Manitoba premier consoles Pimicikamak Cree Nation after tragic fire
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This article was published 16/02/2022 (410 days ago), so information in it may no longer be current.
PIMICIKAMAK CREE NATION — Heather Stefanson offered comforting words to grief-stricken family members who lost “three innocent lives” in a weekend house fire, but the chief of the northern First Nation wants more than words from Manitoba’s premier.
During her first trip to a First Nation since becoming premier, Stefanson met Wednesday with the grandparents of the North children — Kolby, 17, Jade, 13, and two-year-old Reid — on Pimicikamak Cree Nation. The couple lives next to the small home that was destroyed early Saturday.
The children’s mother and father, both 36, a 20-year-old woman, and a four-year-old girl had been able to escape the flames.
Stefanson expressed her condolences and later spent time with friends and relatives who were in mourning.
“From the bottom of my heart as a mother myself, I can’t imagine what you are going through today with the loss of these three angels,” she told a gathering of about four dozen community members, including the chief and two Manitoba grand chiefs.
“We are here to help you heal. We are here to help you through this absolutely horrific and tragic time,” she told them.
Margaret North, the children’s great-aunt, was overcome with sadness and emotion as she talked to the group.
“This is very hard for us. I am happy you are here to witness this very sad incident where we lost three innocent lives.”
She said the tragedy might have been avoided if housing conditions were brought up to standard on the remote reserve, which is about 800 kilometres north of Winnipeg.
“What can you do, premier, to help us? We are mourning. Our spirit is crying,” she said.
Chief David Monias called on Stefanson to implement a decades-old agreement to end poverty on the community, also known as Cross Lake.
“Our community is stricken with poverty despite the fact that we have partners with this Manitoba government and Canada,” Monias said during his impassioned speech at the community hall. “Today you witnessed the mass poverty that impacts the lives of our people. We lost lives.”
On Saturday, RCMP officers arrived around 4:50 a.m. and found the home engulfed in flames. It was impossible for first responders to go inside. The four who survived had managed to escape. The other three could not be saved.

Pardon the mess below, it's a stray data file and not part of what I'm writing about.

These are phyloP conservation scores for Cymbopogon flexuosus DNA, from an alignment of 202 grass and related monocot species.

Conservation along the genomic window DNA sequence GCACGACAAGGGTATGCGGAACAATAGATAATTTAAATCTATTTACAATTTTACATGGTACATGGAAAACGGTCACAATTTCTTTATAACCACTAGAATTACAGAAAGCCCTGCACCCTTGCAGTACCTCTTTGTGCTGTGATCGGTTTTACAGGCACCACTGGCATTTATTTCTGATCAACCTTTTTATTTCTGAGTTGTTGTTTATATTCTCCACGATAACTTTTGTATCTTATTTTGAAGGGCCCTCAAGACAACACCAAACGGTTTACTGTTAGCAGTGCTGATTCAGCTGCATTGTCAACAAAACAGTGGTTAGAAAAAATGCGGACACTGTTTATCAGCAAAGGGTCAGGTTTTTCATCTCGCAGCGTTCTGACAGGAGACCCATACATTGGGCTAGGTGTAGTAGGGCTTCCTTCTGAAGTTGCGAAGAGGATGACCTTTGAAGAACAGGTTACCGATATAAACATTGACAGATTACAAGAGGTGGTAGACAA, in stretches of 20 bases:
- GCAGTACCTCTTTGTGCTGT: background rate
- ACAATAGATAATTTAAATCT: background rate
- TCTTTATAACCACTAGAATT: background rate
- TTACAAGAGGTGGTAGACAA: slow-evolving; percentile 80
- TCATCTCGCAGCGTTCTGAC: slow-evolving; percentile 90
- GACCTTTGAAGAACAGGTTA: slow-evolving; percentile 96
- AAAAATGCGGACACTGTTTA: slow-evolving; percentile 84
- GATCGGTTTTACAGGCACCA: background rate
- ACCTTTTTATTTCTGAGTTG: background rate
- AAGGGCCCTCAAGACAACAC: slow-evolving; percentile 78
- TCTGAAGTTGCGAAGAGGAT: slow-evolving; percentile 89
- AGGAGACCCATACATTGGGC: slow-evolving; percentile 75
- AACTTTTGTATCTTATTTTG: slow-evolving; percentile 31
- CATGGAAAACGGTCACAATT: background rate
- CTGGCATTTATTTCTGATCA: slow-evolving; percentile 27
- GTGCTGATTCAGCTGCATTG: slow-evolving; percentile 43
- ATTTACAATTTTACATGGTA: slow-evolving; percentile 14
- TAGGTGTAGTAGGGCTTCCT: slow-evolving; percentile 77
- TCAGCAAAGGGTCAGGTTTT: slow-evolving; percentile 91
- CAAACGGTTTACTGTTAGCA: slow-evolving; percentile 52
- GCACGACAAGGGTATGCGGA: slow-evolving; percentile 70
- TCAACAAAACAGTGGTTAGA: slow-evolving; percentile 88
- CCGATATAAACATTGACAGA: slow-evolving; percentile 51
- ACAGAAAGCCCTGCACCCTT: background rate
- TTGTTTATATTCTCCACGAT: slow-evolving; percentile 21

On Wednesday, nothing was left where the house had stood and any signs of scorched earth were covered by freshly fallen snow.
Assembly of Manitoba Chiefs Grand Chief Arlen Dumas and Manitoba Keewatinowi Okimakanak Grand Chief Garrison Settee were also in the community Wednesday to soothe their pain.
“We must never allow this to happen again,” said Settee, who is from the reserve.
He called the small house a “death trap.”
Arlen Dumas also addressed the premier.
“We need to honour these people that we have lost, but we also have to speak honestly. People have to ask these honest questions, premier.”
He questioned why reserves continue to have substandard housing.
“Why is that acceptable?”
Monias called on Stefanson and Manitoba Hydro to update the financial terms of the Northern Flood Agreement, which was signed between Cross Lake (Pimicikamak) and four other First Nations, the province, the federal government and Hydro in 1977.
The agreement calls for signatories to develop a plan to eradicate poverty in the community, among other objectives.
“We want revenue sharing and full implementation and compensation of the Northern Flood Agreement impacts and to restore the relationship and partnership we are supposed to have with your government for the betterment of our people,” Monias said addressing the premier directly.
“There are many outstanding issues which we need to address and I’d like to extend my hand in agreement to work together and meet again to address these dire issues,” he concluded.
Stefanson didn’t get into specifics, but reassured the group she had heard their message.
“What happened here should never have happened… and we do want to make sure that it doesn’t happen again” she said.
Earlier in the week, Monias called for Manitobans to lobby members of Parliament and local elected officials to accelerate the construction of new housing units and address other critical infrastructure and services shortages that heighten the severity and risk of fires in First Nations communities.
During the election campaign last summer, the federal Liberals pledged to spend $2 billion on housing for First Nations, Inuit and Metis communities, with half of that cash available for the upcoming summer construction season.
Monias said there is no running water in the area of the community where the fire occurred. He pointed out the reserve, which has 10,000 people, doesn’t have a fire hall. There are just 1,200 homes on the reserve.
The last time a premier went to the community was in 2016. Premier Greg Selinger went to comfort them after six young people took their own lives.
Danielle Da Silva
Danielle Da Silva is a general assignment reporter.
After freelancing from abroad and in Toronto for most of her career, Jessica Lee moved to Winnipeg from Toronto in 2021 to join the Free Press.
Updated on Wednesday, February 16, 2022 9:37 PM CST: Adds fresh photos.